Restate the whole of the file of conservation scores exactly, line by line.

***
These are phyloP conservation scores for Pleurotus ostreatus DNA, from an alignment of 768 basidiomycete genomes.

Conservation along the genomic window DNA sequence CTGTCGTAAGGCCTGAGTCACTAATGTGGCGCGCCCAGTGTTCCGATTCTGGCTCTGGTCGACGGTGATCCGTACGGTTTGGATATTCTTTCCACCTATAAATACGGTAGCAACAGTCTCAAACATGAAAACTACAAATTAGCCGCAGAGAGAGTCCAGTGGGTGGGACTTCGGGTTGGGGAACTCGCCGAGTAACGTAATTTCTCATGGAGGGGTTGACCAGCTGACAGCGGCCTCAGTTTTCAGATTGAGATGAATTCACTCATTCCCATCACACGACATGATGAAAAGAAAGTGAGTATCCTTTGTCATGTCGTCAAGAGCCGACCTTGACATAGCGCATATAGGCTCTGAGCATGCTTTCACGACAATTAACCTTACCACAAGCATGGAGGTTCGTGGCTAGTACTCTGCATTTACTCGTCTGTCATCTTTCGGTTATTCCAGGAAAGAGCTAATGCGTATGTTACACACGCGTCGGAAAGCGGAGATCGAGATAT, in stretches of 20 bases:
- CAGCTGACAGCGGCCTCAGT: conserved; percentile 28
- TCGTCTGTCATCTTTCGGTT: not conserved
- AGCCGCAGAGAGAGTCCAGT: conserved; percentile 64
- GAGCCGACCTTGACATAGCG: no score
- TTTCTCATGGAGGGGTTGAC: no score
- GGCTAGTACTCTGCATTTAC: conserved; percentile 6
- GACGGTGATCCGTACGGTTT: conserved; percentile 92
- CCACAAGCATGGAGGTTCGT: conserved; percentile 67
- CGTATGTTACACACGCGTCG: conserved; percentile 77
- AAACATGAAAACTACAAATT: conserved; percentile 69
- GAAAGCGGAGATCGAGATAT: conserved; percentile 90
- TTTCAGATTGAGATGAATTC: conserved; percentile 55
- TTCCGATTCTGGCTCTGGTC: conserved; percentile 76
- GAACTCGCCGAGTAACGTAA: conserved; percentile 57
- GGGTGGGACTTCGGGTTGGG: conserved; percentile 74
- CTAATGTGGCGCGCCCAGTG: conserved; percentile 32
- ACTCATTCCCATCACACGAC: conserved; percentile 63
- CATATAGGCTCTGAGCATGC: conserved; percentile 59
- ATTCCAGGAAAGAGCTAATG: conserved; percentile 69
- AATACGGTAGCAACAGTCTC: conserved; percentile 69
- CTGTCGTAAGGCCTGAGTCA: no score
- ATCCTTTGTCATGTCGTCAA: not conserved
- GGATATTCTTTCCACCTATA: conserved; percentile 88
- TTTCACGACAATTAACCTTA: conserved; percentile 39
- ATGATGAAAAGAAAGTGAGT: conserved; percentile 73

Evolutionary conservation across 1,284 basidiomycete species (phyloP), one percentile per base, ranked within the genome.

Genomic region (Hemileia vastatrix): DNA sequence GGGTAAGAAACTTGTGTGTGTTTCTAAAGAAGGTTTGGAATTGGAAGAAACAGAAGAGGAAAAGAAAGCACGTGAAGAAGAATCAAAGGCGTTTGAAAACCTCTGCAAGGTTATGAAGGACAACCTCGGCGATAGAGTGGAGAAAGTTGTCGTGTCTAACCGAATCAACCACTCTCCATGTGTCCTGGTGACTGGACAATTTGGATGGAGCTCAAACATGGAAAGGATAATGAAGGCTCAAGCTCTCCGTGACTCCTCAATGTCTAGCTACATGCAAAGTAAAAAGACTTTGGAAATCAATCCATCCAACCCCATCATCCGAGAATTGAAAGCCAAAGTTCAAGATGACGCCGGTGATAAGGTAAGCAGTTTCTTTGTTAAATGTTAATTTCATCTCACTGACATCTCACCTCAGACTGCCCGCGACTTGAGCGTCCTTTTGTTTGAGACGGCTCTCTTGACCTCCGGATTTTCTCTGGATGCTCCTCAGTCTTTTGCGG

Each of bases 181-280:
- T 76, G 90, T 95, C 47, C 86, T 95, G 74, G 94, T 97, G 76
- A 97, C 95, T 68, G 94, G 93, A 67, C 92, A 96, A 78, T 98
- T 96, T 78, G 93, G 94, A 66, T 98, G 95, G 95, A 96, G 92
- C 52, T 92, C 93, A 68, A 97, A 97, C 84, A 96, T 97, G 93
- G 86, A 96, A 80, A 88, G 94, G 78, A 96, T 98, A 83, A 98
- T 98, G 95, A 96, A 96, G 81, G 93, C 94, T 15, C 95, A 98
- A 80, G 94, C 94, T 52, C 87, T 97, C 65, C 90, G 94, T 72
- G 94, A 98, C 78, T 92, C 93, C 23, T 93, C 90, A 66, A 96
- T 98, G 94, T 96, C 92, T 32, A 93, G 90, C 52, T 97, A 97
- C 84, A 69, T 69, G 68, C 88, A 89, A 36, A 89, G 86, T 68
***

These are phyloP conservation scores for Pleurotus ostreatus DNA, from an alignment of 768 basidiomycete genomes.

Conservation along the genomic window DNA sequence CTGTCGTAAGGCCTGAGTCACTAATGTGGCGCGCCCAGTGTTCCGATTCTGGCTCTGGTCGACGGTGATCCGTACGGTTTGGATATTCTTTCCACCTATAAATACGGTAGCAACAGTCTCAAACATGAAAACTACAAATTAGCCGCAGAGAGAGTCCAGTGGGTGGGACTTCGGGTTGGGGAACTCGCCGAGTAACGTAATTTCTCATGGAGGGGTTGACCAGCTGACAGCGGCCTCAGTTTTCAGATTGAGATGAATTCACTCATTCCCATCACACGACATGATGAAAAGAAAGTGAGTATCCTTTGTCATGTCGTCAAGAGCCGACCTTGACATAGCGCATATAGGCTCTGAGCATGCTTTCACGACAATTAACCTTACCACAAGCATGGAGGTTCGTGGCTAGTACTCTGCATTTACTCGTCTGTCATCTTTCGGTTATTCCAGGAAAGAGCTAATGCGTATGTTACACACGCGTCGGAAAGCGGAGATCGAGATAT, in stretches of 20 bases:
- CAGCTGACAGCGGCCTCAGT: conserved; percentile 28
- TCGTCTGTCATCTTTCGGTT: not conserved
- AGCCGCAGAGAGAGTCCAGT: conserved; percentile 64
- GAGCCGACCTTGACATAGCG: no score
- TTTCTCATGGAGGGGTTGAC: no score
- GGCTAGTACTCTGCATTTAC: conserved; percentile 6
- GACGGTGATCCGTACGGTTT: conserved; percentile 92
- CCACAAGCATGGAGGTTCGT: conserved; percentile 67
- CGTATGTTACACACGCGTCG: conserved; percentile 77
- AAACATGAAAACTACAAATT: conserved; percentile 69
- GAAAGCGGAGATCGAGATAT: conserved; percentile 90
- TTTCAGATTGAGATGAATTC: conserved; percentile 55
- TTCCGATTCTGGCTCTGGTC: conserved; percentile 76
- GAACTCGCCGAGTAACGTAA: conserved; percentile 57
- GGGTGGGACTTCGGGTTGGG: conserved; percentile 74
- CTAATGTGGCGCGCCCAGTG: conserved; percentile 32
- ACTCATTCCCATCACACGAC: conserved; percentile 63
- CATATAGGCTCTGAGCATGC: conserved; percentile 59
- ATTCCAGGAAAGAGCTAATG: conserved; percentile 69
- AATACGGTAGCAACAGTCTC: conserved; percentile 69
- CTGTCGTAAGGCCTGAGTCA: no score
- ATCCTTTGTCATGTCGTCAA: not conserved
- GGATATTCTTTCCACCTATA: conserved; percentile 88
- TTTCACGACAATTAACCTTA: conserved; percentile 39
- ATGATGAAAAGAAAGTGAGT: conserved; percentile 73

Evolutionary conservation across 1,284 basidiomycete species (phyloP), one percentile per base, ranked within the genome.

Genomic region (Hemileia vastatrix): DNA sequence GGGTAAGAAACTTGTGTGTGTTTCTAAAGAAGGTTTGGAATTGGAAGAAACAGAAGAGGAAAAGAAAGCACGTGAAGAAGAATCAAAGGCGTTTGAAAACCTCTGCAAGGTTATGAAGGACAACCTCGGCGATAGAGTGGAGAAAGTTGTCGTGTCTAACCGAATCAACCACTCTCCATGTGTCCTGGTGACTGGACAATTTGGATGGAGCTCAAACATGGAAAGGATAATGAAGGCTCAAGCTCTCCGTGACTCCTCAATGTCTAGCTACATGCAAAGTAAAAAGACTTTGGAAATCAATCCATCCAACCCCATCATCCGAGAATTGAAAGCCAAAGTTCAAGATGACGCCGGTGATAAGGTAAGCAGTTTCTTTGTTAAATGTTAATTTCATCTCACTGACATCTCACCTCAGACTGCCCGCGACTTGAGCGTCCTTTTGTTTGAGACGGCTCTCTTGACCTCCGGATTTTCTCTGGATGCTCCTCAGTCTTTTGCGG

Each of bases 181-280:
- T 76, G 90, T 95, C 47, C 86, T 95, G 74, G 94, T 97, G 76
- A 97, C 95, T 68, G 94, G 93, A 67, C 92, A 96, A 78, T 98
- T 96, T 78, G 93, G 94, A 66, T 98, G 95, G 95, A 96, G 92
- C 52, T 92, C 93, A 68, A 97, A 97, C 84, A 96, T 97, G 93
- G 86, A 96, A 80, A 88, G 94, G 78, A 96, T 98, A 83, A 98
- T 98, G 95, A 96, A 96, G 81, G 93, C 94, T 15, C 95, A 98
- A 80, G 94, C 94, T 52, C 87, T 97, C 65, C 90, G 94, T 72
- G 94, A 98, C 78, T 92, C 93, C 23, T 93, C 90, A 66, A 96
- T 98, G 94, T 96, C 92, T 32, A 93, G 90, C 52, T 97, A 97
- C 84, A 69, T 69, G 68, C 88, A 89, A 36, A 89, G 86, T 68